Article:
Bloodborne: The Old Hunters’ Creepiest Area
Ben Sheene / Dec 4th, 2015 No Comments
As players climb the lengths of the Research Hall they will encounter one of Bloodborne: The Old Hunters‘ creepiest, most inspired zones. Throughout my deadly journey across the DLC’s monstrous bosses, frenzied beasts, and hazardous zones I had become fatigued with the intense difficulty. NG+ is a cruel mistress that amplified the often evil (but fair) nature of From Software’s games. In fact, it had become a theme during my time with The Old Hunters. The roadblock of tedium that is the Hunter’s Nightmare and first boss Ludwig was slowly giving way to intrigue and old-fashioned fun.
Moments into the Research Hall there is something obviously wrong. After entering the area, players will see a shallow pool where a pathetic humanoid creature is bent over, feeling around in the wet muck. He’s looking for his eyes. Except his head looks like a bloody bag that is pulsing. “Everything is pale, now…” he concludes. Despite his horrific, pathetic appearance, he’s one of the few things not trying to kill me. Nervous, I begin my ascent.
It appears as if the Research Hall is populated by many of these “patients” with deformed heads. And very few of them are actually nice. They give chase and swipe at players with their long arms and thrust their squishy, powerful heads. Even though they are fast and strong, handling these patients feels much different than anything encountered in the Hunter’s Nightmare. For me, they were still as aggressive but were much easier to encounter. The twisting stairs and long corridors of the Research Hall are cramped but allow players to funnel threats more appropriately. Patients still lurk around corners waiting to attack, another Bloodborne hallmark.
Then it hits me, I’m starting to enjoy Bloodborne and The Old Hunters again. The itching creepiness that floods these halls of research is pungent. What went wrong here? Was this where the Healing Church performed experiments on innocent citizens in an attempt to get closer to the Old Ones? Are these the failed attempts at mimicking the celestial beings encountered throughout the latter parts of Bloodborne? It’s these kind of questions that From Software invokes through the smart use of environmental detail and vague notes scattered throughout the world and in item descriptions.
Old Hunting Feels
Much of Blooborne is about hunting beasts, the odds rarely in your favor. Patience meets perseverance because a level head means enemies won’t get the jump on you. Mastering the art of combat in Bloodborne is about calculating risks; whether that means directing enemies away from each other or taking one swipe then dodging away. Fighting these patients reflected a lot of those tactics. Some were interested in rushing while others patiently waited to attack. A couple berserk versions of these patients existed. They were taller, screamed a lot more, and wielded a long weapon. I ran from them.
Unfortunately, these patients and some writhing, tadpole-like bodies in straight jackets are the only new enemies players will encounter in the Research Hall. It’s somewhat disappointing for players who enjoy the variety of monsters and creativity in Bloodborne. In fact, it’s a sentiment that is carried out across The Old Hunters. The Hunter’s Nightmare didn’t actually introduce any new enemy types, just a few remixed versions of them. The blood spiders are originally found in Cainhurst Castle; the furry beasts in Old Yharnam. Bloody dogs, sickly crows, and NPC hunters aren’t anything new either.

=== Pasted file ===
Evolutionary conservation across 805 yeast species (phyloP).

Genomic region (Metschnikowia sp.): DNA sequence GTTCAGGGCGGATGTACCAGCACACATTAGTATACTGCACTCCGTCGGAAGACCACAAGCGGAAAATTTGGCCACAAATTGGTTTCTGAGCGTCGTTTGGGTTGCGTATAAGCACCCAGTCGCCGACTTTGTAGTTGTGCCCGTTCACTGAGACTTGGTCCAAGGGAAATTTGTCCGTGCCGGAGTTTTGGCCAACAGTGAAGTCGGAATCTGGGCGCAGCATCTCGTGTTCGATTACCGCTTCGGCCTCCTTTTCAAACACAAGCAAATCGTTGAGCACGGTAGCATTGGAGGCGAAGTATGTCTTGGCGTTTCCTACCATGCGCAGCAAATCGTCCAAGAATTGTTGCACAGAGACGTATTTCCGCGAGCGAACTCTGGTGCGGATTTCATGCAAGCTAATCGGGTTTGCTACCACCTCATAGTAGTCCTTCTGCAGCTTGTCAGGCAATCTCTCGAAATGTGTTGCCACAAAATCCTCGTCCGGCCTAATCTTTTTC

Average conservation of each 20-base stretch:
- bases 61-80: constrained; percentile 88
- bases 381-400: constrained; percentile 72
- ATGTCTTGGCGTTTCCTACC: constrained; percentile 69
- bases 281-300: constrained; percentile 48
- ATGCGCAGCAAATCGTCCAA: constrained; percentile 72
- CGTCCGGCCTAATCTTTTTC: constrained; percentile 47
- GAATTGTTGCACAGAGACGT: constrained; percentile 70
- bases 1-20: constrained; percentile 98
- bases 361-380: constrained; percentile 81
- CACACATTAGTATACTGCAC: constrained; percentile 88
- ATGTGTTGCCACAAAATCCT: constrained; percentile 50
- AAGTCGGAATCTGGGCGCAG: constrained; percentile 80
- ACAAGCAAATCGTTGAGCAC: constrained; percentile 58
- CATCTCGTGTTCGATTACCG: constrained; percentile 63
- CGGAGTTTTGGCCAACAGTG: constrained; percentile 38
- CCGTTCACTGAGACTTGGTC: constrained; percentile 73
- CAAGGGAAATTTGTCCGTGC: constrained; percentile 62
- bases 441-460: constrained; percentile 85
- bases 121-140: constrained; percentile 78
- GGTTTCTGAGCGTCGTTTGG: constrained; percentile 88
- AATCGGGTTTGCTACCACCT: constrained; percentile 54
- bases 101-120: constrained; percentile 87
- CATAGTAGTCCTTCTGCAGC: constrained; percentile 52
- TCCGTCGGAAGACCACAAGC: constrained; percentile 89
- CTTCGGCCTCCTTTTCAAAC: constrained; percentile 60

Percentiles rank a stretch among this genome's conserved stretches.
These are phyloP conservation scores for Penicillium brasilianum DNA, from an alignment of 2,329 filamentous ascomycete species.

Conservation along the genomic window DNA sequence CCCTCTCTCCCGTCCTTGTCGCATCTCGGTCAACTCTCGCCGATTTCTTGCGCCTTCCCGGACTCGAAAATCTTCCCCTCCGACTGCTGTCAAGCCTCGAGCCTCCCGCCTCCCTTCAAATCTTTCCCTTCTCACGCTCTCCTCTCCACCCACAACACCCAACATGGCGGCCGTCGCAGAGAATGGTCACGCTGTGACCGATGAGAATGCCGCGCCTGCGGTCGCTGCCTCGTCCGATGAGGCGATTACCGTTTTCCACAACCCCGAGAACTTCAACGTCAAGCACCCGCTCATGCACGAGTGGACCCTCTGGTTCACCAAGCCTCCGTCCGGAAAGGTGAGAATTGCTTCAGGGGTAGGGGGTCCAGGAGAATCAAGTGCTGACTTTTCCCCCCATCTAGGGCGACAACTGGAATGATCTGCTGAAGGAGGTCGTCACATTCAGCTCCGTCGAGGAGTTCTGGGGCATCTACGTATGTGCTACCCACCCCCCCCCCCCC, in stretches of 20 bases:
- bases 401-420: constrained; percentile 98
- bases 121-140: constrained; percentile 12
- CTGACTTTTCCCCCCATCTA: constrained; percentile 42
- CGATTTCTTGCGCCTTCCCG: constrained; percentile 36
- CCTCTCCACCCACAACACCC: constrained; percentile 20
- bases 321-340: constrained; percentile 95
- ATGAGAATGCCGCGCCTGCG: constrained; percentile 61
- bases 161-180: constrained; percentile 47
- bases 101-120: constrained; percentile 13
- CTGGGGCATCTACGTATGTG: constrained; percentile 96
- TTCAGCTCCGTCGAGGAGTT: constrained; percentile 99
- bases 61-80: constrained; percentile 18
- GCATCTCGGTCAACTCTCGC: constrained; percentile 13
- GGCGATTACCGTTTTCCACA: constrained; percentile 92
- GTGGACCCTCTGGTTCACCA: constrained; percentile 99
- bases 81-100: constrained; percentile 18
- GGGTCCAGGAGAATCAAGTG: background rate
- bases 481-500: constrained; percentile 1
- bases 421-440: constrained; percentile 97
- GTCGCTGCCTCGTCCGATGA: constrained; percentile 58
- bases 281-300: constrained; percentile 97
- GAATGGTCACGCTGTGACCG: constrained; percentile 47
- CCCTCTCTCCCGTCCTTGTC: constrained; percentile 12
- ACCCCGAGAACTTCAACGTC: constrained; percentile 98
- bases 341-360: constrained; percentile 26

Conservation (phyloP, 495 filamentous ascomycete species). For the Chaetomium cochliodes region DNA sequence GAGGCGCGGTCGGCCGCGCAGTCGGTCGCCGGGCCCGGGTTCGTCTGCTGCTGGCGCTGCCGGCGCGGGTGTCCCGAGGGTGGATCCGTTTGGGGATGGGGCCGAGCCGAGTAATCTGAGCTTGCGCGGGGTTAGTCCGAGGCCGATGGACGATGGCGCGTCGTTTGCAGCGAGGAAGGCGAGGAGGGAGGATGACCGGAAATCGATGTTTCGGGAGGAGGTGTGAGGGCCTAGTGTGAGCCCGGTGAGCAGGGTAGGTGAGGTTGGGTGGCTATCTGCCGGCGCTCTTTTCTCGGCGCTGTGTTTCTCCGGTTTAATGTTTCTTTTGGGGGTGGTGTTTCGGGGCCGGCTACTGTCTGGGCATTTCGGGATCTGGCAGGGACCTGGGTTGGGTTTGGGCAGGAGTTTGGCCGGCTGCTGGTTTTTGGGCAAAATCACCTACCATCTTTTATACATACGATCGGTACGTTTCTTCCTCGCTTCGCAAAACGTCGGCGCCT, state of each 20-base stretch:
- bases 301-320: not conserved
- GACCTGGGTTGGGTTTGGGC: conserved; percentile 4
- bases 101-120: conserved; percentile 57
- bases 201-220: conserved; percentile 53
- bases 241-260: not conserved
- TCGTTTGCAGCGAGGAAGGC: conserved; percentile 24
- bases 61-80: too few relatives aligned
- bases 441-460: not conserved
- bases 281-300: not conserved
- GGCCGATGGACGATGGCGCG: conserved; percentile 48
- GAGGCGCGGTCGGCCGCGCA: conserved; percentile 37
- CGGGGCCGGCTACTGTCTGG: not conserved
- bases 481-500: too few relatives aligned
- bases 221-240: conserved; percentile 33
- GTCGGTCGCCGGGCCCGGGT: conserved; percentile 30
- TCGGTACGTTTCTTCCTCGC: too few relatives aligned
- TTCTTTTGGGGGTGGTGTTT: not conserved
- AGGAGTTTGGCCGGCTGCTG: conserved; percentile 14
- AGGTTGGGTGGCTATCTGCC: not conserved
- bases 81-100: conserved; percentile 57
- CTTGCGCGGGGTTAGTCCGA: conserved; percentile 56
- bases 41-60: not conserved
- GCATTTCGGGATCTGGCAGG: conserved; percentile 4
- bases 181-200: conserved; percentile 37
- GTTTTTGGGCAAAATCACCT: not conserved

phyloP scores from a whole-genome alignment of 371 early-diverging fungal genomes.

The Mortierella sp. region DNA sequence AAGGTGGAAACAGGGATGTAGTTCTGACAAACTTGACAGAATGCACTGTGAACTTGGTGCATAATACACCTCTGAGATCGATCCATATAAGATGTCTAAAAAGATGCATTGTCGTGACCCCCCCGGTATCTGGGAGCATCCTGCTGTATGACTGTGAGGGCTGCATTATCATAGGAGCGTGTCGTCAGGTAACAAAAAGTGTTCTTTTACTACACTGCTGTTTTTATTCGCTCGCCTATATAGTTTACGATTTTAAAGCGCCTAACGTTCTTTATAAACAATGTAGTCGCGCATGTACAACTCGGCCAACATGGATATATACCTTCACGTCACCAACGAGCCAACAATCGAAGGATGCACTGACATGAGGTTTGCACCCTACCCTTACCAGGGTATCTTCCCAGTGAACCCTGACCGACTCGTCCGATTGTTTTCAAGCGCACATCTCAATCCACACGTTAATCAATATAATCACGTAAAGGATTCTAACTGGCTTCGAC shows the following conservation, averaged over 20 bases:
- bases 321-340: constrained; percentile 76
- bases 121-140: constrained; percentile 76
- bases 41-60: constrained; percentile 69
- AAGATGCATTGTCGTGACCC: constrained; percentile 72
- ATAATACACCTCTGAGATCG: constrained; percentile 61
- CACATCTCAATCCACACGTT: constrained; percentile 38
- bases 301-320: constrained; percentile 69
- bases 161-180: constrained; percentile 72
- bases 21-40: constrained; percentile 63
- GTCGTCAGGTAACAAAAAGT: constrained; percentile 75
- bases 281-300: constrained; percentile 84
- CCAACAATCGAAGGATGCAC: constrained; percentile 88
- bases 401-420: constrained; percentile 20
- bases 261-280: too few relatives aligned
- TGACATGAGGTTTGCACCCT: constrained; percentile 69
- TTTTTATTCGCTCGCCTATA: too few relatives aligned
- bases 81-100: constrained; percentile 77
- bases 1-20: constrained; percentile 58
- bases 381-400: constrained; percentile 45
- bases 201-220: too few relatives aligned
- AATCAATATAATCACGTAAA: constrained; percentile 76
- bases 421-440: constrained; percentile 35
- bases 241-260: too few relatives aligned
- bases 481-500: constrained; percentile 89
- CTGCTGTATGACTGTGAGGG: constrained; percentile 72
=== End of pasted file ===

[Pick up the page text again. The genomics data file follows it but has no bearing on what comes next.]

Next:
It isn’t that The Old Hunters doesn’t feel fresh, it’s just that at the halfway point through the expansion, one would expect more. I love how the Research Hall introduced some clever traps (bookshelves with exploding acid, anyone?) and amazing shortcuts. It also requires a mild bit of puzzle solving; something that is never a strong suit of the series but still works in context. If anything, the Research hall and the area right after Ludwig’s infamous boss fight felt normal. Well, at least as normal as a typical Bloodborne experience may feel.
Much of my issues with the opening part of the DLC stemmed from the brutal difficulty of NG+. The Research Hall and its poor patients still presented a challenge, but a fun challenge that was more representative of what I loved out of Bloodborne in the first place.
Not a Failure
The Research Hall culminates in a fight with The Old Hunters’ second boss, the Living Failures. Players climb the top of the Research Hall and enter a small courtyard covered in withering sunflowers. Next to a large pillar of sunflowers attempting to reach the heavens is a more alien version of the patients. But there’s more than one of them. These are more of the Healing Church’s failed experiments, yet are the closest they came to mimicking the Old Ones.
The Living Failures continue to spawn even when players fell one. They hit hard and can use magic to attack players from a distance. The key is to not get overwhelmed, to watch your back. Flee if necessary and cover by the sunflower pillar to let magic bolts hit it instead of you.
The first time I encountered the Living Failures I nearly bested them. I didn’t feel bad when I died, just a slight twinge of disappointment. Instead I decided to help a few players out with the boss. I went through the fight twice before going at it in my own world, bringing in one other player for help. The epic music coupled with multiple near-death instances and the assistance of another player is prime Bloodborne material. With what felt like no effort at all, we beat these sad beings and I moved on, straight into another boss.
tags: Blooborne: The Old Hunters , bloodborne , from software , opinion , The Old Hunters